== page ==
According to the Pan American Health Organization, tobacco causes eight million deaths each year.
Courtesy | Many expressed that once they quit it does not cause them to smoke again
International No Smoking Day is celebrated every May 31 with the aim of raising awareness in society about the risks associated with tobacco.
According to the Pan American Health Organization (PAHO), tobacco causes eight million deaths each year.
In the campaign for World No Tobacco Day this year, PAHO highlighted that smokers are more likely to develop COVID-19 severely.
According to PAHO, the benefits of quitting smoking are “practically immediate,” among which a decrease in heart rate stands out.
“Within the next 12 hours, the level of carbon monoxide in the blood drops to normal values. Between 2 and 12 weeks, circulation improves and lung function increases, ”they added.
Between one and nine months, quitting smoking can result in decreased coughing and shortness of breath. They also lower the risks of suffering from coronary heart disease, stroke and lung cancer, the WHO explained on its website.
From the organization they have created a campaign to help people quit smoking.
They quit smoking
Since PRIMICIA We collected three testimonies from people who have been smokers since their teens and recently managed to quit.
Manuel Díaz said that he started smoking at age 14 and stopped smoking at the beginning of the coronavirus pandemic, at age 70.
“I stopped smoking because of my respiratory distress and my chronic sinusitis problem, which made me a potential covid-19 patient,” he admitted. Despite not having noticed any change in his health, he confessed that he does not want to smoke again.
“My motivation is to show myself that I can keep my decision, even when in moments of anxiety it causes me to smoke,” he said.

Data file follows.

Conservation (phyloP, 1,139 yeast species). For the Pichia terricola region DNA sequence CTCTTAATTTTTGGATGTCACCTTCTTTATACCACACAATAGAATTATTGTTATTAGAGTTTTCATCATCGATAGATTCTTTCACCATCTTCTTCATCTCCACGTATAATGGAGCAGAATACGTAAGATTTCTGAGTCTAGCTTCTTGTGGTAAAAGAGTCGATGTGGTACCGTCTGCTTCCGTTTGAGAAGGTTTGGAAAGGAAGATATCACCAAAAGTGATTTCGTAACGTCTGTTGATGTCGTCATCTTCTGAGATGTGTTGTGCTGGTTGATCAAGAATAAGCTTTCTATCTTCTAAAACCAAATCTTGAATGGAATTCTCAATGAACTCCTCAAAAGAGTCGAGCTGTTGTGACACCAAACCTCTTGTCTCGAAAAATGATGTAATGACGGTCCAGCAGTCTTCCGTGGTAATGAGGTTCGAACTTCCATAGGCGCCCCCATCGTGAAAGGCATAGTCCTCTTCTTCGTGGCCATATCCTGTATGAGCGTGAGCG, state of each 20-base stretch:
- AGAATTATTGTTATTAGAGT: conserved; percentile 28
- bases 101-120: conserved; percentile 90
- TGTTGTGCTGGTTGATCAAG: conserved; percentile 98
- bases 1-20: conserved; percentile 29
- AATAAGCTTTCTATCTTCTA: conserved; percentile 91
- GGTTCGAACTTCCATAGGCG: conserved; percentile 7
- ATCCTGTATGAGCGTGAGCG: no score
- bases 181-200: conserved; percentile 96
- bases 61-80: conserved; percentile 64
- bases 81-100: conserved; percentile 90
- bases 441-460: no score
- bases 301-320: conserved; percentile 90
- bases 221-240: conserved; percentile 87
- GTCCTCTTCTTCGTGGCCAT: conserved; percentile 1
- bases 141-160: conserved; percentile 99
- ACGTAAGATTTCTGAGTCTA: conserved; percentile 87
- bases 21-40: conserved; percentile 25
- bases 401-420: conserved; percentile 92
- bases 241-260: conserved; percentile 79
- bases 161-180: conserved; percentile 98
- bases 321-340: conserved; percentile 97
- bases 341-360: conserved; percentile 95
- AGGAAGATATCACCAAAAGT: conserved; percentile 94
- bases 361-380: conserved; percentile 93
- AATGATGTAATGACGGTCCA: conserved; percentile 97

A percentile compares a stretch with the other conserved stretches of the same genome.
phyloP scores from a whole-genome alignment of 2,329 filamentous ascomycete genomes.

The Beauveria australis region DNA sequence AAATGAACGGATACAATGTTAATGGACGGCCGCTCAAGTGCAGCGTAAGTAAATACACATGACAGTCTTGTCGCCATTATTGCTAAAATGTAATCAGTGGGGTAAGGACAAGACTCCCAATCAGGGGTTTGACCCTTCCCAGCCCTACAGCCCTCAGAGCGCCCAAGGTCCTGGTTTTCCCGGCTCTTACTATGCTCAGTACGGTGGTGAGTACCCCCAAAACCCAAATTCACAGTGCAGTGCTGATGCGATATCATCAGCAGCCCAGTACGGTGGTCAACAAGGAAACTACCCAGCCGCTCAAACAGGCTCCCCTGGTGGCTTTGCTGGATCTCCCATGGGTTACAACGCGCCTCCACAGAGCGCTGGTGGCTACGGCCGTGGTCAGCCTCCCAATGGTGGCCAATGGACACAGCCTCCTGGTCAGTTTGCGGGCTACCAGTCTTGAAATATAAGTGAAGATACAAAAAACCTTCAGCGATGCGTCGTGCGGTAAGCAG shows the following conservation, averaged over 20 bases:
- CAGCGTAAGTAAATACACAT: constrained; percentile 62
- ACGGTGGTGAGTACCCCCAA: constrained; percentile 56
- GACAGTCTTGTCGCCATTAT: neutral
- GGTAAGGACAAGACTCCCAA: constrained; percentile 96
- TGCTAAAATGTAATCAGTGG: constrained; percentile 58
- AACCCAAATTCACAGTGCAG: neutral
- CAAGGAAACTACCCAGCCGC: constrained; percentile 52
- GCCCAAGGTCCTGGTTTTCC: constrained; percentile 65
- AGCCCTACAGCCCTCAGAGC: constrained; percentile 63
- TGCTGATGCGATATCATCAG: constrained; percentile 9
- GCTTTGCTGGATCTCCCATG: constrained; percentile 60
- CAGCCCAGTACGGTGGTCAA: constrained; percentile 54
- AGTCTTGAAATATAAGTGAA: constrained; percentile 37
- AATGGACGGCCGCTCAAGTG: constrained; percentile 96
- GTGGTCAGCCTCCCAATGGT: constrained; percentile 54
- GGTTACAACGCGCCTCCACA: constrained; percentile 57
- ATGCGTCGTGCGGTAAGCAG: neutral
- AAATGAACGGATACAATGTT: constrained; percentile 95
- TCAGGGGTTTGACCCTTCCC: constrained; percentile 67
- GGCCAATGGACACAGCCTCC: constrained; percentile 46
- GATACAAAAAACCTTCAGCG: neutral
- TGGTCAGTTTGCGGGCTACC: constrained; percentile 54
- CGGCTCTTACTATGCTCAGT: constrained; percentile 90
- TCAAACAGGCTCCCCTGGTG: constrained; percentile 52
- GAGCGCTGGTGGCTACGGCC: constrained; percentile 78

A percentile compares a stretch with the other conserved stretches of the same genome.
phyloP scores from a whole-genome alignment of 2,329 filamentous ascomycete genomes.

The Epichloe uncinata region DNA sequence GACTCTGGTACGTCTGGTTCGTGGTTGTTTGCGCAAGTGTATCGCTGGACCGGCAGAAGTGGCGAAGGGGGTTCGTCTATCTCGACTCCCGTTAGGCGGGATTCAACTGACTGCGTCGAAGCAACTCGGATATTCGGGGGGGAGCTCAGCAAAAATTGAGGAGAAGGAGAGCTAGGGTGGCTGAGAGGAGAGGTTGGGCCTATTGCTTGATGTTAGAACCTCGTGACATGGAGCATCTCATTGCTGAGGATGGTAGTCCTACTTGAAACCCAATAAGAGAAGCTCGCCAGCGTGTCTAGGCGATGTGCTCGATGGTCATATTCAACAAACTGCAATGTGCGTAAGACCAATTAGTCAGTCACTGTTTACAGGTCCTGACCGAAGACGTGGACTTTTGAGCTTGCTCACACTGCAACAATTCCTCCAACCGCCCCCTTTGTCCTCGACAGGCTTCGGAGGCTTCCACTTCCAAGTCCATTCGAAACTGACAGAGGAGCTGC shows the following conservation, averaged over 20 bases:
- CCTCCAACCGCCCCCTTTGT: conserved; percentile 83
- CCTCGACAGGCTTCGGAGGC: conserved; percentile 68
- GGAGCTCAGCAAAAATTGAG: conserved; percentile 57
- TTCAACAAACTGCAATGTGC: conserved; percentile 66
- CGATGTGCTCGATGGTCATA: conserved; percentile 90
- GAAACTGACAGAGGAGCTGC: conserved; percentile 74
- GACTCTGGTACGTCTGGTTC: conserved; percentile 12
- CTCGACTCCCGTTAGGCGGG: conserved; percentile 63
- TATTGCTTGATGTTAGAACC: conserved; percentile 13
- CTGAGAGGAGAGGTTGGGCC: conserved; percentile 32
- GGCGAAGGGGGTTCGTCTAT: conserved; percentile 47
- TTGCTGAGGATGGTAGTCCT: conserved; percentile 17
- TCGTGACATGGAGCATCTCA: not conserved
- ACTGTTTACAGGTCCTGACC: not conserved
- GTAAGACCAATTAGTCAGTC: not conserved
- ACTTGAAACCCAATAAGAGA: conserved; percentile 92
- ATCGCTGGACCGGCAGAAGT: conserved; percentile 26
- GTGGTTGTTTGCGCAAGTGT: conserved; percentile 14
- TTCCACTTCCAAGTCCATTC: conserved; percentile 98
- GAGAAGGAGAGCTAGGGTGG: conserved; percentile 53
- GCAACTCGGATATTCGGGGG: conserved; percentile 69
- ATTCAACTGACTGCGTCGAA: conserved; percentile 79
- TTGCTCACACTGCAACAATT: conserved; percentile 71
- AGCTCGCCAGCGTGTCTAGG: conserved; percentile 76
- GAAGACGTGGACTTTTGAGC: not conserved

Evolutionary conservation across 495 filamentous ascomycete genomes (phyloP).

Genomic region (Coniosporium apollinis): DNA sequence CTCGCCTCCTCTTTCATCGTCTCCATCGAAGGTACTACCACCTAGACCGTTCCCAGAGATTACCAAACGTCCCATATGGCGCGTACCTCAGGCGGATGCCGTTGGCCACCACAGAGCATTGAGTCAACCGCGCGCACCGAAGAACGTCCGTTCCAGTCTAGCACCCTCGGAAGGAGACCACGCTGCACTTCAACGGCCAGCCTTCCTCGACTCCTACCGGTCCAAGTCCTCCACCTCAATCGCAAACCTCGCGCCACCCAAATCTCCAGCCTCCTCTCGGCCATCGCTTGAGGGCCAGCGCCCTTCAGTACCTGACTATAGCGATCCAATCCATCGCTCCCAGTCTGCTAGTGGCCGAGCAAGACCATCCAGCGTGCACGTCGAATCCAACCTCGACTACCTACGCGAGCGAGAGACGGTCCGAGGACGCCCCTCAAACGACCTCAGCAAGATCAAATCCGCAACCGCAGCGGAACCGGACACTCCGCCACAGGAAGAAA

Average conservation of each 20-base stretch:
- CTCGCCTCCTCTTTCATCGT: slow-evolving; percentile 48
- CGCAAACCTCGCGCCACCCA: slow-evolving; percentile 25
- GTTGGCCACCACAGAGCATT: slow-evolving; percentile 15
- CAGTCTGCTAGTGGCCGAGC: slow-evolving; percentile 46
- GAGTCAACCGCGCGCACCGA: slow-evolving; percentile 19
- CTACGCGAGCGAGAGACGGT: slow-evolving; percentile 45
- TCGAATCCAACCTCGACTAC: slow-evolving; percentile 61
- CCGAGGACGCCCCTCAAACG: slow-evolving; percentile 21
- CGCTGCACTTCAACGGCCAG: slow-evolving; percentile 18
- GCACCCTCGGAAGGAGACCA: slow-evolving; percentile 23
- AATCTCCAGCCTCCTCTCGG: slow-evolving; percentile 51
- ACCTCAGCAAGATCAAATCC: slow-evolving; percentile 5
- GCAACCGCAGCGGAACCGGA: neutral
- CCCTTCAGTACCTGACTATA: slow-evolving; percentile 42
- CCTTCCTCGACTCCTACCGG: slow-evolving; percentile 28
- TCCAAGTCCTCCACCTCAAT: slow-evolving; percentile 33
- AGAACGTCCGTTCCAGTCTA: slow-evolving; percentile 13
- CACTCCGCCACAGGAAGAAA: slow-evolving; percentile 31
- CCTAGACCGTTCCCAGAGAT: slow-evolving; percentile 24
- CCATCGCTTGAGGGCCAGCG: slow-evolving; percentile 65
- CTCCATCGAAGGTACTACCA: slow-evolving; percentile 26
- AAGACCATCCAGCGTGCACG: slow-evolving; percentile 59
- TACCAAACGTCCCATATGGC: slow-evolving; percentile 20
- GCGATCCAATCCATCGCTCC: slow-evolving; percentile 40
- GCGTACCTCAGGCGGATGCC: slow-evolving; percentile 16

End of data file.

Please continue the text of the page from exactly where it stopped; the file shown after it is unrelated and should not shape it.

For José Rodríguez, smoking was never a vice, although he kept doing it from the age of 13 to 21. “I quit smoking for no apparent reason, then went back to smoking at 35 and quit smoking last year,” he said.
The 38-year-old citizen indicated that smoking was always “to quit and resume by choice.”
He agreed that they have not noticed any changes in his health, but stated that he has no reason to resume smoking today.
For his part, Douglas Díaz started smoking at age 14 and stopped on January 3 of this year. “By my own decision about my health,” he added.
He stressed that after quitting the cigarette he has managed to improve his breathing and work capacity. Díaz said that his motivation for not smoking again is physical health and the current state that he has achieved after almost five months.
Risks for children
Pulmonologist Olimarys Bastardo explained how second-hand smokers can affect children’s health.
The specialist said that the effect of cigarette smoke in children begins from the prenatal stage, from before they are born.
He indicated that the effects of having mothers who smoke are associated with having low birth weight, experiencing greater complications in pregnancy such as hemorrhages or placenta previa.
Bastardo commented that newborns of smoking mothers can have low lung function that can last even into adulthood.
“Once the baby is born, there is an associated risk where infants who are passive smokers or children of smoking parents have three times the risk of dying than those whose mothers are not smokers,” he added.
Bastardo pointed out that children who are passive smokers suffer 70% more from diseases of the upper respiratory tract, especially viral, such as bronchiolitis.
Passive smoking children can also develop respiratory tract infections in the ENT field.
“They have more otitis, tonsillitis, they have a higher frequency of tumor processes, both in children under five years of age and in adulthood,” he said.
The specialist stated that the effects of smoking in children are also associated with nonspecific respiratory symptoms such as cough or runny nose.
The pulmonologist highlighted that one of the most important associations is that the frequency of asthma is higher among the children of smoking parents than in the children of non-smokers.
Bastardo revealed that there is a controversy about whether asthma is an etiological factor, that is, if passive smoker is the cause of asthma or is an asthmatic patient.
The fact of being a smoker can cause you to have poor control of the disease and it will be a trigger for asthma attacks, the specialist mentioned.
“The awareness of the population is very important because the adult decides to smoke, the child cannot decide and it will cause very important consequences throughout his life,” he said.
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